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Men exhibit better sexual health eating a plant-based vegan diet

A recent study has uncovered promising evidence that men who eat a plant-based, vegan diet exhibit better sexual health and a lower instance of erectile dysfunction.

According to new research conducted by leading researchers at NYU Grossman School of Medicine and Harvard T.H. Chan School of Public Health, a diet emphasizing fruits, vegetables, grains, and nuts — while limiting meat and dairy — may significantly mitigate common complications experienced by prostate cancer patients, such as erectile dysfunction and urinary incontinence.

This important analysis sheds light on the potential for dietary choices, namely plant-based vegan diets, to enhance the quality of life in individuals undergoing treatment for prostate cancer, or simply for men who would like to improve their sexual health

Vegan power: Boosting male sexual health

The research, engaging over 3,500 men diagnosed with the disease, sought to determine if a shift towards more plant-based vegan foods could alleviate the myriad of sexual health and quality-of-life challenges that typically follow prostate cancer treatments.

By categorizing participants into five distinct groups based on their dietary habits — specifically, the ratio of plant to animal foods consumed — the study found notable improvements in sexual and urinary health, as well as hormonal well-being, among those who favored a plant-centric vegan diet.

Men in the top quintile for plant food consumption reported an 8% to 11% enhancement in sexual function and up to a 14% improvement in urinary health, experiencing fewer issues related to incontinence, obstruction, and irritation.

Additionally, this group also saw up to a 13% increase in scores related to hormonal health, indicating fewer symptoms associated with low energy, depression, and hot flashes.

From plants to prostate health: Unpacking the study

Dr. Stacy Loeb, the study’s lead author and a distinguished urologist and professor at NYU Langone Health, emphasized the significance of these findings.

“Our findings offer hope for those looking for ways to improve their quality of life after undergoing surgery, radiation, and other common therapies for prostate cancer, which can cause significant side effects,” said Dr. Loeb.

“Adding more fruits and vegetables to their diet, while reducing meat and dairy, is a simple step that patients can take.”

Loeb’s research is pioneering in its discovery of plant-based vegan dietary impacts on sexual and urinary health among prostate cancer patients, while also reinforcing previous research indicating a plant-based diet’s role in reducing the risk of developing prostate cancer.

It challenges longstanding myths about meat consumption and male sexual health, suggesting that plant-based vegan foods may, in fact, offer superior benefits in this area.

Digging deeper: The science behind the greens

Prostate cancer stands as one of the most prevalent and lethal cancers affecting American men, underscoring the importance of this research.

The study leveraged data from the Health Professionals Follow-Up Study. This massive dataset is a comprehensive project initiated in 1986 by the Harvard Chan School.

Their initiative collects detailed nutritional and health-related information from over 50,000 male health professionals to understand how diet influences cancer, heart disease, and other serious health outcomes.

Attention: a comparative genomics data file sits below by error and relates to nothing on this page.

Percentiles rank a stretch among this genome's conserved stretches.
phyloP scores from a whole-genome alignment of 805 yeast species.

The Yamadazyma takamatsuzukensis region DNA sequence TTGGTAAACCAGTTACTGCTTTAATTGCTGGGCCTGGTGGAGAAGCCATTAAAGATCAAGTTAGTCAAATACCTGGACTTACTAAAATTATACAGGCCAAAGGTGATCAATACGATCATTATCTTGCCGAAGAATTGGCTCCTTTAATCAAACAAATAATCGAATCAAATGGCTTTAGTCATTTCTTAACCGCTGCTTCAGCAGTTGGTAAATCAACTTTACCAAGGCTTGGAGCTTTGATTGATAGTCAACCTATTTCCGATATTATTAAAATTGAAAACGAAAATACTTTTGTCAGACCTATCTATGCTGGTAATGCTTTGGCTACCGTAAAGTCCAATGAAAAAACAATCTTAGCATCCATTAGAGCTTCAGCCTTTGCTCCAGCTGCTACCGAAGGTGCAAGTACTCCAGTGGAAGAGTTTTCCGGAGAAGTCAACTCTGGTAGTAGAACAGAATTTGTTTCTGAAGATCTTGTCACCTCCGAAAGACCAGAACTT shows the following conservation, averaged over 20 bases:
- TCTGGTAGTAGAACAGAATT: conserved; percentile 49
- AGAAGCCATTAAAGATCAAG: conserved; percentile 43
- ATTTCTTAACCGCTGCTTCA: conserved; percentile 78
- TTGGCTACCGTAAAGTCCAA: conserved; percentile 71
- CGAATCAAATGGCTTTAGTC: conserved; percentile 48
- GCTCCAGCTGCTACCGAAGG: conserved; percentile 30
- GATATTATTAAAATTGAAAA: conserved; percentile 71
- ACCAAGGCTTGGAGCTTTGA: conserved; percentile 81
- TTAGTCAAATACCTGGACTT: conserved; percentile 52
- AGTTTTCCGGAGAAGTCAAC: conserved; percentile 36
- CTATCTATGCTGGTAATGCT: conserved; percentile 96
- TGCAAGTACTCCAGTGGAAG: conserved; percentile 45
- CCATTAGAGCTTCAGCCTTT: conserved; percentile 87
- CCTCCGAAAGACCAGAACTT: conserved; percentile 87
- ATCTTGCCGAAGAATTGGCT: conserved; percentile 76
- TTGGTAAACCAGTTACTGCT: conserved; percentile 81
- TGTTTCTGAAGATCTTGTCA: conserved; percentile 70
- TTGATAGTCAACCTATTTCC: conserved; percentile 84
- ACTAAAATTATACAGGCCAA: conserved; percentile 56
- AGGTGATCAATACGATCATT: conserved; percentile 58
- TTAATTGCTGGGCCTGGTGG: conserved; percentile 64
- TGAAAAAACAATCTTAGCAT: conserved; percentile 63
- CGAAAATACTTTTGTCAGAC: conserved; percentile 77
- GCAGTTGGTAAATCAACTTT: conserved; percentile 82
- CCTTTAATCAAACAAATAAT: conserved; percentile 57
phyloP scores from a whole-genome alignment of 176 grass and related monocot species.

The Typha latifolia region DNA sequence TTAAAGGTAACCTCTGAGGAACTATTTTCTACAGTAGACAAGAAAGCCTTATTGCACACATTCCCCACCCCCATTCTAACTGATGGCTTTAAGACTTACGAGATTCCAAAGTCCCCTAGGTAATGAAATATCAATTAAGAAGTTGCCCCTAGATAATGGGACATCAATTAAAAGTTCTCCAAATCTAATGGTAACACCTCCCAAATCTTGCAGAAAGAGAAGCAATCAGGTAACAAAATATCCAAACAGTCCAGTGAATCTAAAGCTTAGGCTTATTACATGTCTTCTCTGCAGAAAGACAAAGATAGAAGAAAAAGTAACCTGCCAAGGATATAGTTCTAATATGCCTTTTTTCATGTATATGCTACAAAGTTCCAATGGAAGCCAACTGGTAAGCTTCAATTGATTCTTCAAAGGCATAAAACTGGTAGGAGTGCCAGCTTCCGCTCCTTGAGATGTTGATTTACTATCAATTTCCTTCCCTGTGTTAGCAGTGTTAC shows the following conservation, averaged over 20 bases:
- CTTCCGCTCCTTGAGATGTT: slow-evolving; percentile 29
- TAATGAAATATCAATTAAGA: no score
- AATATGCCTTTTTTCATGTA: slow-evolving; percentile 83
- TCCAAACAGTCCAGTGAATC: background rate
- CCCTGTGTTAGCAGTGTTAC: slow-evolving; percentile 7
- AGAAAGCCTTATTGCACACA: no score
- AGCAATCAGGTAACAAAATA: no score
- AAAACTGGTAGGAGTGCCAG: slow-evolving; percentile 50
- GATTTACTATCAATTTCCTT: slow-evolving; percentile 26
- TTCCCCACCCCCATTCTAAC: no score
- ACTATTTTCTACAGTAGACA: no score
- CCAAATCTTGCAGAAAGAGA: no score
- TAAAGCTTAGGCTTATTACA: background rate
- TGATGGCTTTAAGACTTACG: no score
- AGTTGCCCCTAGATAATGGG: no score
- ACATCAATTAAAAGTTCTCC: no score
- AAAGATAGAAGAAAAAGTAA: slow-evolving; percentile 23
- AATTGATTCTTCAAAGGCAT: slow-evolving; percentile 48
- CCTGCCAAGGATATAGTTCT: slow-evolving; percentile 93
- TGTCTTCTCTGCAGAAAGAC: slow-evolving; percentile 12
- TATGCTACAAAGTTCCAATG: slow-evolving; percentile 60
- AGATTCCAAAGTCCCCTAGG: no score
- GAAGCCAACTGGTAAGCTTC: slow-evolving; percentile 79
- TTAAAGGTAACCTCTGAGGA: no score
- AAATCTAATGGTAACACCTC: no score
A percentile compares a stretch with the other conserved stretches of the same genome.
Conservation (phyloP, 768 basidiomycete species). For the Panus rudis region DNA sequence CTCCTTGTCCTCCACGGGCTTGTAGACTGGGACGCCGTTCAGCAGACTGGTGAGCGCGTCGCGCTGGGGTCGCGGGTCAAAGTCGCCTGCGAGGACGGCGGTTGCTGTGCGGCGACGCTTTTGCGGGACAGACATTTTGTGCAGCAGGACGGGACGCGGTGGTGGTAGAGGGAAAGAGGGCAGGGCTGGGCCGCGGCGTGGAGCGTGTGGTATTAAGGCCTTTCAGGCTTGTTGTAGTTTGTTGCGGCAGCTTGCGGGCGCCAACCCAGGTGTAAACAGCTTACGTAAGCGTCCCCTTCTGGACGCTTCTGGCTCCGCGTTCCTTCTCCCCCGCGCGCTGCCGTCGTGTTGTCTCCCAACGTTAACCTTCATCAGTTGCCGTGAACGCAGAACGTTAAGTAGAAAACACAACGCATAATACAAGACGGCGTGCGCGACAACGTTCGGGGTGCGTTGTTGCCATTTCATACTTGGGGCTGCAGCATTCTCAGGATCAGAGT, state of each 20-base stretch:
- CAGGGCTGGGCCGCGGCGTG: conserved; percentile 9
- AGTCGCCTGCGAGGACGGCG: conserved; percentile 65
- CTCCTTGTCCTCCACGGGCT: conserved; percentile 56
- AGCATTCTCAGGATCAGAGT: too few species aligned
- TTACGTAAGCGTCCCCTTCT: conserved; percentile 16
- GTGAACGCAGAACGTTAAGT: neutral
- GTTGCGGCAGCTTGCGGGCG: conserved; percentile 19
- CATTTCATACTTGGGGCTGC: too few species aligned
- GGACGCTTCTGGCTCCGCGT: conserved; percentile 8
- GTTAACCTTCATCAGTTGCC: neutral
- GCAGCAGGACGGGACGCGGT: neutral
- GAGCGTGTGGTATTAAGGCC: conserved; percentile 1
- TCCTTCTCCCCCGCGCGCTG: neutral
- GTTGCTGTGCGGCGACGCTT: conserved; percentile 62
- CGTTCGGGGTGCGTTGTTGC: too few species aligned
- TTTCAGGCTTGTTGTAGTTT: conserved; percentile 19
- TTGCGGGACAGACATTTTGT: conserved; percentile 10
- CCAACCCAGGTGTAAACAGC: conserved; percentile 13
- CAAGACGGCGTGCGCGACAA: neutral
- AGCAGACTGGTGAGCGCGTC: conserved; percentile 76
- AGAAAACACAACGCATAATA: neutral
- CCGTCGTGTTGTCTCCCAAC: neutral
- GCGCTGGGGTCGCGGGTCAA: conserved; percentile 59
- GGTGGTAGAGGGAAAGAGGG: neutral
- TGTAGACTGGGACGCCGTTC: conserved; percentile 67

Participants, primarily treated for early stages of prostate cancer, provided dietary information every four years through questionnaires.

Additionally, surveys conducted biennially helped assess various health and sexual health issues, including incontinence, erectile dysfunction, bowel function, energy levels, and mood.

The study controlled for factors such as weight, physical activity, and other lifestyle choices to isolate the effects of normal or vegan diet on health outcomes.

Plants and the future of male sexual health

Remarkably, the research indicated that high consumption of any plant-based or vegan food was associated with better sexual, urinary, and vitality scores, irrespective of demographic or lifestyle differences, or even a history of medical conditions like diabetes.

The improvement in bowel function observed in those consuming more plant-based foods likely stems from the dietary fiber present in these diets.

Dr. Loeb’s team plans to extend their research to include a more diverse patient population and those with advanced stages of the disease, given the initial study’s demographic was predominantly White healthcare professionals.

“These results add to the long list of health and environmental benefits of eating more plants and fewer animal products,” said Loeb. “They also clearly challenge the historical misconception that eating meat boosts sexual function in men, when in fact the opposite seems to be the case.”

Implications and next steps

In summary, Dr. Loeb’s breakthrough study illuminates the powerful role a plant-based vegan diet can play in enhancing the quality of life and sexual health for men, particularly prostate cancer patients.

By embracing a diet rich in fruits, vegetables, grains, and nuts, and reducing meat and dairy intake, individuals can significantly improve sexual, urinary, and hormonal health, challenging old myths and setting a new standard for dietary recommendations in cancer care.

This research adds to the growing body of evidence supporting the health benefits of plant-based diets while offering hope for men seeking natural ways to mitigate the side effects of prostate cancer treatment, thereby improving their overall sexual health.

Next steps will include further studies to broaden these findings across more diverse populations and stages of the disease.

The full study was published in the journal Cancer.


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